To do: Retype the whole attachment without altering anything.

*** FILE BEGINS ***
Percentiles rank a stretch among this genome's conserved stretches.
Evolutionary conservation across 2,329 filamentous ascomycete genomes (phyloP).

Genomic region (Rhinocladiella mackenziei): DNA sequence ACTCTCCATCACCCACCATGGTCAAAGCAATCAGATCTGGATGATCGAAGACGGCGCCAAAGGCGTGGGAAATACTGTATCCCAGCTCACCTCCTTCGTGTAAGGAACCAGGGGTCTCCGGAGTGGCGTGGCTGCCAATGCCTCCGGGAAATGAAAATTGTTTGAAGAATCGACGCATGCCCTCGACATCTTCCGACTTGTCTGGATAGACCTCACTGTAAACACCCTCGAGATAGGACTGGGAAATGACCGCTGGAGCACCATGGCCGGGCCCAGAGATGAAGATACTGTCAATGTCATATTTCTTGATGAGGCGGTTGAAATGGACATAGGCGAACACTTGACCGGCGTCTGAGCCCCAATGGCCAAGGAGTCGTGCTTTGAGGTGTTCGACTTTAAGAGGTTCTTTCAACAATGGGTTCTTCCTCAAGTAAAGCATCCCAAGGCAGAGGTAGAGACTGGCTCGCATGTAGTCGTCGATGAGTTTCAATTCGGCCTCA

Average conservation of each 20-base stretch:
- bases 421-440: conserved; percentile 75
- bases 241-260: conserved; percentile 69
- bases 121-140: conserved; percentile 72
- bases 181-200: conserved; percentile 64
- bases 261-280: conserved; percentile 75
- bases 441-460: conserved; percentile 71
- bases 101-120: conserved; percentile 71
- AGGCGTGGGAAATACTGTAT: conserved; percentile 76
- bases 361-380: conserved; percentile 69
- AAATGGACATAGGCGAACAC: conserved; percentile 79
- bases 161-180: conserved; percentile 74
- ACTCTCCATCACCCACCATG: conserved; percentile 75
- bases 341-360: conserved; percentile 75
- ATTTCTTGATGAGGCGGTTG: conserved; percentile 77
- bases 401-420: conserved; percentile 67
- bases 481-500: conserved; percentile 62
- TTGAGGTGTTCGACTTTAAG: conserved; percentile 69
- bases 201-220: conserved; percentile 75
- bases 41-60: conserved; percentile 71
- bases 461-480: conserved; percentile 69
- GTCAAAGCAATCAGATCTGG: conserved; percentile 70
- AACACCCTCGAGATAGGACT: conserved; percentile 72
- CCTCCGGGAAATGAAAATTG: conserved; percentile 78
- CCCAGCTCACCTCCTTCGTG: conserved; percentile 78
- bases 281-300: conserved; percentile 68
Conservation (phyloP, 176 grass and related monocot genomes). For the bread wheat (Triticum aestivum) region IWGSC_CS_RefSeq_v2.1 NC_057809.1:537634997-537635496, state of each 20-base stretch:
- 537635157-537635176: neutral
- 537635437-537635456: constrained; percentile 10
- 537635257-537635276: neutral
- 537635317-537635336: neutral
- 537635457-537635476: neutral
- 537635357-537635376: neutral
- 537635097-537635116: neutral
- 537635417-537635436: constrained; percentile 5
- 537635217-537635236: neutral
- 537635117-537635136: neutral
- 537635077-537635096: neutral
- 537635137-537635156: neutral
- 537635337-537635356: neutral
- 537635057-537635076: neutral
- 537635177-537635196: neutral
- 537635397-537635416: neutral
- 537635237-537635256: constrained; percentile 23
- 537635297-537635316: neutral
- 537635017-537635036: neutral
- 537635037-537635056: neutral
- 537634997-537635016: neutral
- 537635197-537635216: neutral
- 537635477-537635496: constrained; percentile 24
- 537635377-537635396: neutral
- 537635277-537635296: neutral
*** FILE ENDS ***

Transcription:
Percentiles rank a stretch among this genome's conserved stretches.
Evolutionary conservation across 2,329 filamentous ascomycete genomes (phyloP).

Genomic region (Rhinocladiella mackenziei): DNA sequence ACTCTCCATCACCCACCATGGTCAAAGCAATCAGATCTGGATGATCGAAGACGGCGCCAAAGGCGTGGGAAATACTGTATCCCAGCTCACCTCCTTCGTGTAAGGAACCAGGGGTCTCCGGAGTGGCGTGGCTGCCAATGCCTCCGGGAAATGAAAATTGTTTGAAGAATCGACGCATGCCCTCGACATCTTCCGACTTGTCTGGATAGACCTCACTGTAAACACCCTCGAGATAGGACTGGGAAATGACCGCTGGAGCACCATGGCCGGGCCCAGAGATGAAGATACTGTCAATGTCATATTTCTTGATGAGGCGGTTGAAATGGACATAGGCGAACACTTGACCGGCGTCTGAGCCCCAATGGCCAAGGAGTCGTGCTTTGAGGTGTTCGACTTTAAGAGGTTCTTTCAACAATGGGTTCTTCCTCAAGTAAAGCATCCCAAGGCAGAGGTAGAGACTGGCTCGCATGTAGTCGTCGATGAGTTTCAATTCGGCCTCA

Average conservation of each 20-base stretch:
- bases 421-440: conserved; percentile 75
- bases 241-260: conserved; percentile 69
- bases 121-140: conserved; percentile 72
- bases 181-200: conserved; percentile 64
- bases 261-280: conserved; percentile 75
- bases 441-460: conserved; percentile 71
- bases 101-120: conserved; percentile 71
- AGGCGTGGGAAATACTGTAT: conserved; percentile 76
- bases 361-380: conserved; percentile 69
- AAATGGACATAGGCGAACAC: conserved; percentile 79
- bases 161-180: conserved; percentile 74
- ACTCTCCATCACCCACCATG: conserved; percentile 75
- bases 341-360: conserved; percentile 75
- ATTTCTTGATGAGGCGGTTG: conserved; percentile 77
- bases 401-420: conserved; percentile 67
- bases 481-500: conserved; percentile 62
- TTGAGGTGTTCGACTTTAAG: conserved; percentile 69
- bases 201-220: conserved; percentile 75
- bases 41-60: conserved; percentile 71
- bases 461-480: conserved; percentile 69
- GTCAAAGCAATCAGATCTGG: conserved; percentile 70
- AACACCCTCGAGATAGGACT: conserved; percentile 72
- CCTCCGGGAAATGAAAATTG: conserved; percentile 78
- CCCAGCTCACCTCCTTCGTG: conserved; percentile 78
- bases 281-300: conserved; percentile 68
Conservation (phyloP, 176 grass and related monocot genomes). For the bread wheat (Triticum aestivum) region IWGSC_CS_RefSeq_v2.1 NC_057809.1:537634997-537635496, state of each 20-base stretch:
- 537635157-537635176: neutral
- 537635437-537635456: constrained; percentile 10
- 537635257-537635276: neutral
- 537635317-537635336: neutral
- 537635457-537635476: neutral
- 537635357-537635376: neutral
- 537635097-537635116: neutral
- 537635417-537635436: constrained; percentile 5
- 537635217-537635236: neutral
- 537635117-537635136: neutral
- 537635077-537635096: neutral
- 537635137-537635156: neutral
- 537635337-537635356: neutral
- 537635057-537635076: neutral
- 537635177-537635196: neutral
- 537635397-537635416: neutral
- 537635237-537635256: constrained; percentile 23
- 537635297-537635316: neutral
- 537635017-537635036: neutral
- 537635037-537635056: neutral
- 537634997-537635016: neutral
- 537635197-537635216: neutral
- 537635477-537635496: constrained; percentile 24
- 537635377-537635396: neutral
- 537635277-537635296: neutral